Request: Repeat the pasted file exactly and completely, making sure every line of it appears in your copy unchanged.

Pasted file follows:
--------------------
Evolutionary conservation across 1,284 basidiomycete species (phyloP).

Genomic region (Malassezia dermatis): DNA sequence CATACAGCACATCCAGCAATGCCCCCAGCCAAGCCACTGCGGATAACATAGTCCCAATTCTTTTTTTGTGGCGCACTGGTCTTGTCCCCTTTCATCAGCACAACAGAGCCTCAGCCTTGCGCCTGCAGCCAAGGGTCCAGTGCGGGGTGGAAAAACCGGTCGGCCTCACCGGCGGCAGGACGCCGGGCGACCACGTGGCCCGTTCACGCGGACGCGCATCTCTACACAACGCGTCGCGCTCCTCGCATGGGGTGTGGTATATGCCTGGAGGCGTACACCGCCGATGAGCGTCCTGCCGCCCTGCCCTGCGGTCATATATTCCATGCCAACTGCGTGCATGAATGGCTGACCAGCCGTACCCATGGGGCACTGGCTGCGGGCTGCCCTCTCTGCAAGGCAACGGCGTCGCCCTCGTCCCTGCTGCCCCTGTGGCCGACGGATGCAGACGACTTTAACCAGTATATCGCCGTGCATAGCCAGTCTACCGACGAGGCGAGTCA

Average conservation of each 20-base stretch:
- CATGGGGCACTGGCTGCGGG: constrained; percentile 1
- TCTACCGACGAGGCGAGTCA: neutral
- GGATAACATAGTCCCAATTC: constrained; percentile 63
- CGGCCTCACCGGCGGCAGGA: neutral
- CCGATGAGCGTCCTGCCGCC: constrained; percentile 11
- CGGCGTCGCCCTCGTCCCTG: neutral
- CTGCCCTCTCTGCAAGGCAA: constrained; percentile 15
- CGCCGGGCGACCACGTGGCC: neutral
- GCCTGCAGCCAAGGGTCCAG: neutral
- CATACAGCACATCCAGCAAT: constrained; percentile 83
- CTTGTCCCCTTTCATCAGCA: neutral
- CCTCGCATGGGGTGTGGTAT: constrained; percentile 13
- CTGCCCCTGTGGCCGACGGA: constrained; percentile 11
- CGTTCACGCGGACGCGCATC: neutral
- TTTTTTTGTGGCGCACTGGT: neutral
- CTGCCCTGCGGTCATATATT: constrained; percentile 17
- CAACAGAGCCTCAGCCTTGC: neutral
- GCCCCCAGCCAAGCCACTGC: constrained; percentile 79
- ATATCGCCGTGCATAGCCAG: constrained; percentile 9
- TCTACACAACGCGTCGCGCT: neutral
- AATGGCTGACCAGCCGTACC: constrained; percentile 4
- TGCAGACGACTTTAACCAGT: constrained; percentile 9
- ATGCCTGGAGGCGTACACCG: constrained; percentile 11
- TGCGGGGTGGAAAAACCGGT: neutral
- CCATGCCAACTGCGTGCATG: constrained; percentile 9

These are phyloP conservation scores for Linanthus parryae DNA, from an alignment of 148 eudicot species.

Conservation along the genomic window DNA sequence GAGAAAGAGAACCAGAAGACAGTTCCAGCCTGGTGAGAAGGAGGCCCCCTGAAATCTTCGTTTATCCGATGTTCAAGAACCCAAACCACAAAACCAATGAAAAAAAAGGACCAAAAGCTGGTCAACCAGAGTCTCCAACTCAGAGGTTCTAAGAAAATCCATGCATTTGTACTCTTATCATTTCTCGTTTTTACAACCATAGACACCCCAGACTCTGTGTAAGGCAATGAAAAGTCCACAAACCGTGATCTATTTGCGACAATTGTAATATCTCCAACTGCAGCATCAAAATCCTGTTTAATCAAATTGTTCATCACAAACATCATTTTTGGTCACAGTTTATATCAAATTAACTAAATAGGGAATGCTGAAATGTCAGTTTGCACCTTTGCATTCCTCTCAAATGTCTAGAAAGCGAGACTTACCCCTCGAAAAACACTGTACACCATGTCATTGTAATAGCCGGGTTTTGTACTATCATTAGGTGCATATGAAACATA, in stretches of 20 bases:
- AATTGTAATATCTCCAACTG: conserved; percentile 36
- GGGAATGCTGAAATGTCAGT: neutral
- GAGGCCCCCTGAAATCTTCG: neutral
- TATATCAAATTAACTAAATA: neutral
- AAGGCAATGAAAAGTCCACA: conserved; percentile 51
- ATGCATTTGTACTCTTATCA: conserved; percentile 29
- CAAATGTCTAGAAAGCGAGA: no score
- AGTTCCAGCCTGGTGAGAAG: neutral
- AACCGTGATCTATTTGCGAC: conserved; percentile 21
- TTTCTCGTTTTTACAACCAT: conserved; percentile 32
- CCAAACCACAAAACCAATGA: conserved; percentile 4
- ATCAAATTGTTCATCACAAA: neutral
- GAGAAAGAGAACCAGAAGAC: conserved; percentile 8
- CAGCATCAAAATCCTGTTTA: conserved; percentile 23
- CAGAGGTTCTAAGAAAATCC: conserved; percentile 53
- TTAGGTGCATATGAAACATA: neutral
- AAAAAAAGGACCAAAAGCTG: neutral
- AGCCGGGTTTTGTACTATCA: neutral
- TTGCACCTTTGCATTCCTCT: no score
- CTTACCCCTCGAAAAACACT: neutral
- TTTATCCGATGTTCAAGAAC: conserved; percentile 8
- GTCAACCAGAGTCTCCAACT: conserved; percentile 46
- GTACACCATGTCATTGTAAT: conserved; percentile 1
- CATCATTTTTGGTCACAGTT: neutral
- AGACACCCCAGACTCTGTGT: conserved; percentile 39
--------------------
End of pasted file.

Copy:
Evolutionary conservation across 1,284 basidiomycete species (phyloP).

Genomic region (Malassezia dermatis): DNA sequence CATACAGCACATCCAGCAATGCCCCCAGCCAAGCCACTGCGGATAACATAGTCCCAATTCTTTTTTTGTGGCGCACTGGTCTTGTCCCCTTTCATCAGCACAACAGAGCCTCAGCCTTGCGCCTGCAGCCAAGGGTCCAGTGCGGGGTGGAAAAACCGGTCGGCCTCACCGGCGGCAGGACGCCGGGCGACCACGTGGCCCGTTCACGCGGACGCGCATCTCTACACAACGCGTCGCGCTCCTCGCATGGGGTGTGGTATATGCCTGGAGGCGTACACCGCCGATGAGCGTCCTGCCGCCCTGCCCTGCGGTCATATATTCCATGCCAACTGCGTGCATGAATGGCTGACCAGCCGTACCCATGGGGCACTGGCTGCGGGCTGCCCTCTCTGCAAGGCAACGGCGTCGCCCTCGTCCCTGCTGCCCCTGTGGCCGACGGATGCAGACGACTTTAACCAGTATATCGCCGTGCATAGCCAGTCTACCGACGAGGCGAGTCA

Average conservation of each 20-base stretch:
- CATGGGGCACTGGCTGCGGG: constrained; percentile 1
- TCTACCGACGAGGCGAGTCA: neutral
- GGATAACATAGTCCCAATTC: constrained; percentile 63
- CGGCCTCACCGGCGGCAGGA: neutral
- CCGATGAGCGTCCTGCCGCC: constrained; percentile 11
- CGGCGTCGCCCTCGTCCCTG: neutral
- CTGCCCTCTCTGCAAGGCAA: constrained; percentile 15
- CGCCGGGCGACCACGTGGCC: neutral
- GCCTGCAGCCAAGGGTCCAG: neutral
- CATACAGCACATCCAGCAAT: constrained; percentile 83
- CTTGTCCCCTTTCATCAGCA: neutral
- CCTCGCATGGGGTGTGGTAT: constrained; percentile 13
- CTGCCCCTGTGGCCGACGGA: constrained; percentile 11
- CGTTCACGCGGACGCGCATC: neutral
- TTTTTTTGTGGCGCACTGGT: neutral
- CTGCCCTGCGGTCATATATT: constrained; percentile 17
- CAACAGAGCCTCAGCCTTGC: neutral
- GCCCCCAGCCAAGCCACTGC: constrained; percentile 79
- ATATCGCCGTGCATAGCCAG: constrained; percentile 9
- TCTACACAACGCGTCGCGCT: neutral
- AATGGCTGACCAGCCGTACC: constrained; percentile 4
- TGCAGACGACTTTAACCAGT: constrained; percentile 9
- ATGCCTGGAGGCGTACACCG: constrained; percentile 11
- TGCGGGGTGGAAAAACCGGT: neutral
- CCATGCCAACTGCGTGCATG: constrained; percentile 9

These are phyloP conservation scores for Linanthus parryae DNA, from an alignment of 148 eudicot species.

Conservation along the genomic window DNA sequence GAGAAAGAGAACCAGAAGACAGTTCCAGCCTGGTGAGAAGGAGGCCCCCTGAAATCTTCGTTTATCCGATGTTCAAGAACCCAAACCACAAAACCAATGAAAAAAAAGGACCAAAAGCTGGTCAACCAGAGTCTCCAACTCAGAGGTTCTAAGAAAATCCATGCATTTGTACTCTTATCATTTCTCGTTTTTACAACCATAGACACCCCAGACTCTGTGTAAGGCAATGAAAAGTCCACAAACCGTGATCTATTTGCGACAATTGTAATATCTCCAACTGCAGCATCAAAATCCTGTTTAATCAAATTGTTCATCACAAACATCATTTTTGGTCACAGTTTATATCAAATTAACTAAATAGGGAATGCTGAAATGTCAGTTTGCACCTTTGCATTCCTCTCAAATGTCTAGAAAGCGAGACTTACCCCTCGAAAAACACTGTACACCATGTCATTGTAATAGCCGGGTTTTGTACTATCATTAGGTGCATATGAAACATA, in stretches of 20 bases:
- AATTGTAATATCTCCAACTG: conserved; percentile 36
- GGGAATGCTGAAATGTCAGT: neutral
- GAGGCCCCCTGAAATCTTCG: neutral
- TATATCAAATTAACTAAATA: neutral
- AAGGCAATGAAAAGTCCACA: conserved; percentile 51
- ATGCATTTGTACTCTTATCA: conserved; percentile 29
- CAAATGTCTAGAAAGCGAGA: no score
- AGTTCCAGCCTGGTGAGAAG: neutral
- AACCGTGATCTATTTGCGAC: conserved; percentile 21
- TTTCTCGTTTTTACAACCAT: conserved; percentile 32
- CCAAACCACAAAACCAATGA: conserved; percentile 4
- ATCAAATTGTTCATCACAAA: neutral
- GAGAAAGAGAACCAGAAGAC: conserved; percentile 8
- CAGCATCAAAATCCTGTTTA: conserved; percentile 23
- CAGAGGTTCTAAGAAAATCC: conserved; percentile 53
- TTAGGTGCATATGAAACATA: neutral
- AAAAAAAGGACCAAAAGCTG: neutral
- AGCCGGGTTTTGTACTATCA: neutral
- TTGCACCTTTGCATTCCTCT: no score
- CTTACCCCTCGAAAAACACT: neutral
- TTTATCCGATGTTCAAGAAC: conserved; percentile 8
- GTCAACCAGAGTCTCCAACT: conserved; percentile 46
- GTACACCATGTCATTGTAAT: conserved; percentile 1
- CATCATTTTTGGTCACAGTT: neutral
- AGACACCCCAGACTCTGTGT: conserved; percentile 39